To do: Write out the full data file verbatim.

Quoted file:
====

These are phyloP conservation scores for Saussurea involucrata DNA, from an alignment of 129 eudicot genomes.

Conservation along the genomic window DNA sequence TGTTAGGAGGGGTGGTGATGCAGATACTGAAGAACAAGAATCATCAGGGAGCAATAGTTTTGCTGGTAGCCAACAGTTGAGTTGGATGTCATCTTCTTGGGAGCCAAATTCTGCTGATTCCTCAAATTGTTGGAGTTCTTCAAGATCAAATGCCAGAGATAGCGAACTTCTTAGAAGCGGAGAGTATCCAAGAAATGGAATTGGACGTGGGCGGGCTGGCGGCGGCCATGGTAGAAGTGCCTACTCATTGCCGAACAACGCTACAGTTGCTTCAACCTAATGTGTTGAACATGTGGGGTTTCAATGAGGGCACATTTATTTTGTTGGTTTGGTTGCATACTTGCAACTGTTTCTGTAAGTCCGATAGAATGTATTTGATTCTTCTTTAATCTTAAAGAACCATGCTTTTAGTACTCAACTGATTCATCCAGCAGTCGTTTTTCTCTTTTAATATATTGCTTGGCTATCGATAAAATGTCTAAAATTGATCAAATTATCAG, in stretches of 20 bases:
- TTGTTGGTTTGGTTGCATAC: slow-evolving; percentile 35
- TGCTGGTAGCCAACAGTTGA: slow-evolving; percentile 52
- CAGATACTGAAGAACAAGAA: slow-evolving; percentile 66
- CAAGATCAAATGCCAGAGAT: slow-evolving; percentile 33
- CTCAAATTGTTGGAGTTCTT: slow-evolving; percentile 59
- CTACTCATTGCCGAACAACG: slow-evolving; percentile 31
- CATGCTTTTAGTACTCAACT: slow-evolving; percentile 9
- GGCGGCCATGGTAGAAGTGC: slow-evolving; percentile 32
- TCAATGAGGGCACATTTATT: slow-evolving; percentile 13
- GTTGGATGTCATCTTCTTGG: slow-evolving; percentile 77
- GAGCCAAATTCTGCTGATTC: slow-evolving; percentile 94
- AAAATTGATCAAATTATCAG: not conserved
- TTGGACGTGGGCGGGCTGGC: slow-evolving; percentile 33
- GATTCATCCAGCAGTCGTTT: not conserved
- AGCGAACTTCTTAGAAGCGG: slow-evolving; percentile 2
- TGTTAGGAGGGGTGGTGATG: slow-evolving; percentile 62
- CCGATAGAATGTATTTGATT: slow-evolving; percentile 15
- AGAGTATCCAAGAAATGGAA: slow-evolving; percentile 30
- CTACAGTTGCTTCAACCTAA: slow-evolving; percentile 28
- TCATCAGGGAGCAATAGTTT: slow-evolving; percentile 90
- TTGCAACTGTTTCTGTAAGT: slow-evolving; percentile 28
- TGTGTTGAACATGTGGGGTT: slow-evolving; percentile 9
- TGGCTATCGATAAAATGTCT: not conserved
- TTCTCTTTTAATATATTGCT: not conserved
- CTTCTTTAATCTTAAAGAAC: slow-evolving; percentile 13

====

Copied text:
These are phyloP conservation scores for Saussurea involucrata DNA, from an alignment of 129 eudicot genomes.

Conservation along the genomic window DNA sequence TGTTAGGAGGGGTGGTGATGCAGATACTGAAGAACAAGAATCATCAGGGAGCAATAGTTTTGCTGGTAGCCAACAGTTGAGTTGGATGTCATCTTCTTGGGAGCCAAATTCTGCTGATTCCTCAAATTGTTGGAGTTCTTCAAGATCAAATGCCAGAGATAGCGAACTTCTTAGAAGCGGAGAGTATCCAAGAAATGGAATTGGACGTGGGCGGGCTGGCGGCGGCCATGGTAGAAGTGCCTACTCATTGCCGAACAACGCTACAGTTGCTTCAACCTAATGTGTTGAACATGTGGGGTTTCAATGAGGGCACATTTATTTTGTTGGTTTGGTTGCATACTTGCAACTGTTTCTGTAAGTCCGATAGAATGTATTTGATTCTTCTTTAATCTTAAAGAACCATGCTTTTAGTACTCAACTGATTCATCCAGCAGTCGTTTTTCTCTTTTAATATATTGCTTGGCTATCGATAAAATGTCTAAAATTGATCAAATTATCAG, in stretches of 20 bases:
- TTGTTGGTTTGGTTGCATAC: slow-evolving; percentile 35
- TGCTGGTAGCCAACAGTTGA: slow-evolving; percentile 52
- CAGATACTGAAGAACAAGAA: slow-evolving; percentile 66
- CAAGATCAAATGCCAGAGAT: slow-evolving; percentile 33
- CTCAAATTGTTGGAGTTCTT: slow-evolving; percentile 59
- CTACTCATTGCCGAACAACG: slow-evolving; percentile 31
- CATGCTTTTAGTACTCAACT: slow-evolving; percentile 9
- GGCGGCCATGGTAGAAGTGC: slow-evolving; percentile 32
- TCAATGAGGGCACATTTATT: slow-evolving; percentile 13
- GTTGGATGTCATCTTCTTGG: slow-evolving; percentile 77
- GAGCCAAATTCTGCTGATTC: slow-evolving; percentile 94
- AAAATTGATCAAATTATCAG: not conserved
- TTGGACGTGGGCGGGCTGGC: slow-evolving; percentile 33
- GATTCATCCAGCAGTCGTTT: not conserved
- AGCGAACTTCTTAGAAGCGG: slow-evolving; percentile 2
- TGTTAGGAGGGGTGGTGATG: slow-evolving; percentile 62
- CCGATAGAATGTATTTGATT: slow-evolving; percentile 15
- AGAGTATCCAAGAAATGGAA: slow-evolving; percentile 30
- CTACAGTTGCTTCAACCTAA: slow-evolving; percentile 28
- TCATCAGGGAGCAATAGTTT: slow-evolving; percentile 90
- TTGCAACTGTTTCTGTAAGT: slow-evolving; percentile 28
- TGTGTTGAACATGTGGGGTT: slow-evolving; percentile 9
- TGGCTATCGATAAAATGTCT: not conserved
- TTCTCTTTTAATATATTGCT: not conserved
- CTTCTTTAATCTTAAAGAAC: slow-evolving; percentile 13